China Denies Ordering Citizens in Muslim Western Region to Hand Over Passports

Omar Havana/Getty Images
Omar Havana/Getty Images

China’s state-run Global Times newspaper ran an article this week announcing that citizens of its western, largely Muslim, province of Xinjiang were required to hand over their passports. The news went around the world before the Times apparently deleted the article and published a correction claiming the ordinance only affects citizens “suspected of having links to terrorism.”

“Anyone who needs the passport must apply to the police station,” the original Global Times article quoted an anonymous law enforcement official as saying, according to Al Jazeera. The report allegedly served to highlight a policy announced in Shihezi, Xinjiang, in October. The city demanded all citizens hand over their passports for an “annual check,” and those seeking to leave the country would now require special permission to have their passports temporarily returned, according to CNN.

The URL to the Global Times article in question, however, now only leads to a 404 page, indicating the article was deleted.

The text of the article lives on in a screen capture at, however. Xinjiang, the article read, was “requiring all residents to hand in their passports to local police stations for examination and management.” The article did note that the Shihezi announcement online was deleted, and cited only local residents as witnesses who had received calls from authorities demanding they hand their passports in.

The Global Times article still accessible on the page, published on Friday, tells a different story. “Sources from Xinjiang police denied that the government is holding ordinary citizens’ passports, noting that the government only holds passports of those who are suspected of having links to terrorism,” the article begins. It cites “a source from Urumqi,” the regional capital, as confirming that “local police are not holding residents’ passports except for those with suspicious connections.” The article provides no estimates as to how many people this might affect.

“The source in Urumqi said that some local governments in Xinjiang may have misunderstood the passport management policy,” it adds, suggesting that some Communist Party officials at the local level may have acted without permission to crack down on residents’ travel.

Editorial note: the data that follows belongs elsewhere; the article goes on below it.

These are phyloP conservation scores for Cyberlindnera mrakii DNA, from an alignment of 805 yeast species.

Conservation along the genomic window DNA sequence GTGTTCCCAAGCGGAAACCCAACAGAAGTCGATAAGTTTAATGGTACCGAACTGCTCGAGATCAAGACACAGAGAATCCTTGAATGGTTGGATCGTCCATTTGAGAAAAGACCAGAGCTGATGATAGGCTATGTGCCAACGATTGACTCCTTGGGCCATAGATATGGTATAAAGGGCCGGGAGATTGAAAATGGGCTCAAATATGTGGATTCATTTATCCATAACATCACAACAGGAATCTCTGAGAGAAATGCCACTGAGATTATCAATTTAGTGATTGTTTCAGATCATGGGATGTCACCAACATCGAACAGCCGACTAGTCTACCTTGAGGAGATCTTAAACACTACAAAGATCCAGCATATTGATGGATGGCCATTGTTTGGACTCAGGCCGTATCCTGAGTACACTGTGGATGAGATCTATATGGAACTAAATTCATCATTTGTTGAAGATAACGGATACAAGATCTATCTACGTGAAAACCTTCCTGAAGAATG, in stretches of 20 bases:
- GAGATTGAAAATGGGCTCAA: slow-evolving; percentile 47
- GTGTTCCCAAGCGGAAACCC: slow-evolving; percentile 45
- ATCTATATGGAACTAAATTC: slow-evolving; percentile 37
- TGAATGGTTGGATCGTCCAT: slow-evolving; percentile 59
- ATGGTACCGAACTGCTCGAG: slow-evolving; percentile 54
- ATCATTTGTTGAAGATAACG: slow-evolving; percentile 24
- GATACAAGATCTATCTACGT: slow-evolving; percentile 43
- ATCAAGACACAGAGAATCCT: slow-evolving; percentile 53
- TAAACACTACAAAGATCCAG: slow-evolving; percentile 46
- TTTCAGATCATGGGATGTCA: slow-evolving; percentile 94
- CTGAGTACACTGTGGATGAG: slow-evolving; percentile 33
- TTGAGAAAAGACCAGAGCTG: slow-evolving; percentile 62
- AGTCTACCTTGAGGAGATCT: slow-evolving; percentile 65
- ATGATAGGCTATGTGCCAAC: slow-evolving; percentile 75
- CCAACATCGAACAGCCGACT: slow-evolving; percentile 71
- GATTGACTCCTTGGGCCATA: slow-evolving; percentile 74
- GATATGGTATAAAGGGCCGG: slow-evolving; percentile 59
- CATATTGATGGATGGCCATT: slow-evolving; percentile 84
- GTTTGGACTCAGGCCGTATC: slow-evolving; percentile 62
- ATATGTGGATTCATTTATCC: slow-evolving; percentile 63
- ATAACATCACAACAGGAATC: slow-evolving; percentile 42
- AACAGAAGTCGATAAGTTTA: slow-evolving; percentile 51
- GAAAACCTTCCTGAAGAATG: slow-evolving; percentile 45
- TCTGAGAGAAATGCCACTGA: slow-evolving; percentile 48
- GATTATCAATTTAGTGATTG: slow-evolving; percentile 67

The passport announcement is not the first of its kind in the region, however. Last year, the NGO Human Rights Watch condemned the Chinese government for reportedly developing “a two-tiered passport system designed to prevent the nation’s Tibetans and ethnic Uyghur population from leaving the country.” The NGO reported that, while the government was not confiscating passports, acquiring a passport as an ethnic minority was near impossible.

Beijing has dedicated significant effort in the past five years to curbing the freedoms of Xinjiang’s majority Uighur population, who are largely Muslim and whose state is home to a major separatist movement, the East Turkestan Islamic Movement (ETIM). China claims the ETIM has fed into the Islamic State, while ISIS itself has advertised some success in recruiting among Uighurs.

While the Chinese Communist government has paid for Muslim members of the central-Chinese Hui ethnic minority to go on the annual hajj to Mecca, it has cracked down on the religious freedom of Uighurs, banning the public practice of Islam in state-owned entities, including observing the Ramadan fast. Chinese officials have also banned the burqa in Urumqi and forced shops to sell alcohol and cigarettes, both banned by the religion, in an attempt to dilute observance of sharia law.

Chinese officials have also imposed milder attempts to erode Islamic culture, such as promoting miscegenation between Uighurs and ethnic Han Chinese and announcing a “year of ethnic unity progress” in the region.

Lost in the Global Times’ coverage of the passport confiscations is the announcement of a new policy requiring citizens to “report religious activity” to authorities. The ordinance forces individuals to “report their religious activities or activities attended by religious people, including circumcision, weddings and funerals,” allegedly to help the government “assist with the residents’ religious practices.”